Christine Gelley, OSU Extension AgNR Educator, Noble County (previously published in Progressive Forage)

Crabgrass is a hated weed in the world of turfgrass management and often seen as a plague in lawns and on sports fields. Despite it’s bad reputation as a weed, crabgrass was originally introduced to the United States for livestock and can be a friendly forage.

Dispelling a Bad Rep: Crabgrass possesses traits that allow it to excel as a weed, but those same traits implemented in the right place at the right time can be used to your advantage as a livestock forage. It is fast growing and fairly easy to establish. It is tolerant of foot traffic and close harvest heights. It provides excellent nutritive value and is actively growing when cool-season grasses like tall fescue, orchardgrass, and ryegrass go dormant.

Each year crabgrass works toward accomplishing the goal of all living things, to reproduce, and if it had a life motto it might be something like: “Life is short, so live it!” Crabgrass is an annual warm-season grass that reproduces by seed and spreads with stolons. The vegetative period of growth can be prolonged through rotational grazing and seed head clipping.

It begins germinating when soil temperatures reach 58°F and can thrive while other species lay dormant in the summer heat. It has few known pests and pathogens and can grow well on marginal sites. Intentionally utilizing crabgrass as forage could lead to opportunities for extending the grazing season and producing high quality hay during the warmest periods of temperate summers.

History and Progress: In 1849, crabgrass was introduced by the U.S. government for use as forage and has since spread across the nation. The Noble Foundation has been conducting research on crabgrass as forage in Ardmore, Oklahoma since the 1970s. In the 1980s the Noble Foundation released the first cultivated crabgrass variety, ‘Red River’, later followed by the variety, ‘Quick N’ Big’.

Universities and producers have also experimented with these varieties and have found that they produce forage of excellent nutritive value with high intake and rate of gain by livestock, particularly beef cattle. Under good growing conditions and management to reduce seed head development, values of up to 15% crude protein (CP) and averages of 10% CP from June through September have been observed for crabgrass ‘Quick N’ Big’.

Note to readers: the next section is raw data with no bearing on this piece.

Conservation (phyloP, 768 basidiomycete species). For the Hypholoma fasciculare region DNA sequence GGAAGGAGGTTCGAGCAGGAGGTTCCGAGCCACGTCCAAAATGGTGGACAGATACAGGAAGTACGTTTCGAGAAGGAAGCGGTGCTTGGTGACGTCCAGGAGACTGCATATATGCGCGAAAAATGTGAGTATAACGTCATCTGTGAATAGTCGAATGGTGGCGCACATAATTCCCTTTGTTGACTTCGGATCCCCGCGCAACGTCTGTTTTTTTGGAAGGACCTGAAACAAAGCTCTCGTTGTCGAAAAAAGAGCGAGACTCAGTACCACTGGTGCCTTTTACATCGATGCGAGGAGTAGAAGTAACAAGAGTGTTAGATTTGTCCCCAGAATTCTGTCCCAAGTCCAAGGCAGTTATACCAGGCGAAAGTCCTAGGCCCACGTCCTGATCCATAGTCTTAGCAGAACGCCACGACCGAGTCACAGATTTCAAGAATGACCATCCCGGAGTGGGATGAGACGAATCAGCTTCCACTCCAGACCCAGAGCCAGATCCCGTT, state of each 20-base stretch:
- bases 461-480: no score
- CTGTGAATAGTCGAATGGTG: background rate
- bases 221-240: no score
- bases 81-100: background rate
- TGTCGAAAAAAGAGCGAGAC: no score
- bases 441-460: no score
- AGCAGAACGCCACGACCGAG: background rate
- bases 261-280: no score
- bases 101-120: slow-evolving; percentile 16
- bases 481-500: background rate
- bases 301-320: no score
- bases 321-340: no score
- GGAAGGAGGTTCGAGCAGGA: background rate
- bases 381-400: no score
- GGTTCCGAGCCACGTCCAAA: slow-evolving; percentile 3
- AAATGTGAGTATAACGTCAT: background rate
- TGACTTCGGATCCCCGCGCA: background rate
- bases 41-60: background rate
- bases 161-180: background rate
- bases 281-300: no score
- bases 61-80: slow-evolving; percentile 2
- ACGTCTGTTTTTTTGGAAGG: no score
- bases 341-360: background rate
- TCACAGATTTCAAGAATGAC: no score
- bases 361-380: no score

Site Preparation: Well drained soil is best for crabgrass. It is tolerant of soils with 5.5-7.5 pH. Seed should be broadcast on a tilled soil surface or drilled at ¼ inch at a rate of 3-5 pounds of pure live seed per acre and cultipacked.

If crabgrass has established well and is allowed to reseed for the next season, lower seeding rates may be effective in subsequent years. With adequate moisture, seeds will germinate in a few days and be ready for grazing in about 30 days. Crabgrass is highly responsive to nitrogen, so split applications can generously increase dry matter yields.

Grazing and Hay: Rotational grazing has proven more efficient for dry matter production and animal gains than continuous grazing. If managed for hay, crabgrass should yield at least two substantial harvests per year. Care should be taken to keep crabgrass vegetative during production through removal of seed heads, thereby preserving good nutritive value throughout the summer.

Defoliation heights can be tolerated to as low as 3 inches, stands can be ready to graze at 6 inches, and cutting for hay should occur during early boot or about 18 inches high. Crabgrass hay may take longer to cure than other popular forages. Dry matter yield typically ranges from 2-5 tons/acre. It can be incorporated in crop rotations with other annual crops, used as an emergency forage, or allowed to intermix with other forage species.

Be aware that grazing soon after a nitrogen application could result in nitrate poisoning if conditions are conducive. Fast growing forages including crabgrass, corn, fescue, oats, pearl millet, rye, wheat, and others quickly take up applied nitrogen. When growth slows, nitrate uptake continues, but conversion to amino acids and proteins slows. The concentration of nitrates in the plant can rise to dangerous levels during times of drought or extensively cloudy weather that follows a nitrogen application. Split applications of nitrogen and limited grazing during concerning conditions can prevent nitrate poisoning.

Crabgrass has no history of harmful enzymes or endophytes and can be used for all classes of livestock. Most research has been conducted for beef production, but it can also be used for horses, sheep, goats, hogs, chickens, and exotic animals.

Availability: It is unlikely that you will find crabgrass seed on the shelves of your local co-op, but it can be ordered from the supplier and variety developer, R.L. Dalrymple of Oklahoma or associated dealers. Depending on the variety, seed costs range from $5 to $8.50/lb. Depending on your seeding rate, total costs range from $15 to $42.50 per acre for seed.

Be sure to select improved varieties, not wild type crabgrass. Improved varieties are selected to produce taller plants with larger leaves for increased ease during harvest and grazing.

The Other Side of the Fence: Your neighbors may think you are crazy if you decide to grow crabgrass on purpose. Despite what your neighbors think, taking the opportunity to boost forage production, animal gains, and profitability is not crazy. Crabgrass has potential to become a valuable tool in your forage system. So while your neighbor pursues the perfect lawn, you can continue to pursue offering the perfect forage to your livestock, maybe including a component with a bad reputation- Crabgrass.